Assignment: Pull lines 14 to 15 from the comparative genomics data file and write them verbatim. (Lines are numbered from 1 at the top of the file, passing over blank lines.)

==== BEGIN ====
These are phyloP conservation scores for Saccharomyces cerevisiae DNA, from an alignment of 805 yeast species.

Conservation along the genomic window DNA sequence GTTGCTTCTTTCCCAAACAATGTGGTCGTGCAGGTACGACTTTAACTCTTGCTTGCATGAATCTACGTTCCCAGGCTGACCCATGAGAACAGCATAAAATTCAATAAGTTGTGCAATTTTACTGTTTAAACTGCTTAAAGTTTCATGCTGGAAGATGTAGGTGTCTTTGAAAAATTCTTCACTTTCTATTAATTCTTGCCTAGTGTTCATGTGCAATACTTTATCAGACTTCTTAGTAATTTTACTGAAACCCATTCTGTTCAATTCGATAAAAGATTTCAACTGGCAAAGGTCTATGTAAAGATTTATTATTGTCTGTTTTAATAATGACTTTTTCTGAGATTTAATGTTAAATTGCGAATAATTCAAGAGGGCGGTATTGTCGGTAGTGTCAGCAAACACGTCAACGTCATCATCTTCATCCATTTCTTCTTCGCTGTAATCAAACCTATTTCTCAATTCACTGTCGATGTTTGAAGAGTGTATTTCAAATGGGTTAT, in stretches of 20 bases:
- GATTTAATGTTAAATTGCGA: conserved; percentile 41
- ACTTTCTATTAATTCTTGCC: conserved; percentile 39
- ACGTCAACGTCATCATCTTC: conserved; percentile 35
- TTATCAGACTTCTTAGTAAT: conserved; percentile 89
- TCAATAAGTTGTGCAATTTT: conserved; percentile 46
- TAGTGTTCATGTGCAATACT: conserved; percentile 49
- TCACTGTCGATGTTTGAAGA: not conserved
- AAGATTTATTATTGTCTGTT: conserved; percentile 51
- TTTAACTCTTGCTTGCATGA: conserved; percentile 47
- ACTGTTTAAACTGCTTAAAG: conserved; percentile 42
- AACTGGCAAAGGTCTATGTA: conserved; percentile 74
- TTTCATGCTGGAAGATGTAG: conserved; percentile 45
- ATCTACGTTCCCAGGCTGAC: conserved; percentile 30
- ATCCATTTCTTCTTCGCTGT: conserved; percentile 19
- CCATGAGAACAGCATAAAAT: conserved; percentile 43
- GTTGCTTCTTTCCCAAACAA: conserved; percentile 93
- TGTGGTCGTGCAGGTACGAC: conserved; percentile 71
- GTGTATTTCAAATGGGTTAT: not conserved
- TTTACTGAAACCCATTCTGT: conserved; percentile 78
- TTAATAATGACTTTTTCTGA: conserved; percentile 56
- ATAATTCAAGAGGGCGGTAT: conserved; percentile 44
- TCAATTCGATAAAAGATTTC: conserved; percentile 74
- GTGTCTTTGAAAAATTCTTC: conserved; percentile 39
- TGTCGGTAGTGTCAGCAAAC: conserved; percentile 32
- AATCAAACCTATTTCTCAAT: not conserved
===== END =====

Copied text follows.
- TTTCATGCTGGAAGATGTAG: conserved; percentile 45
- ATCTACGTTCCCAGGCTGAC: conserved; percentile 30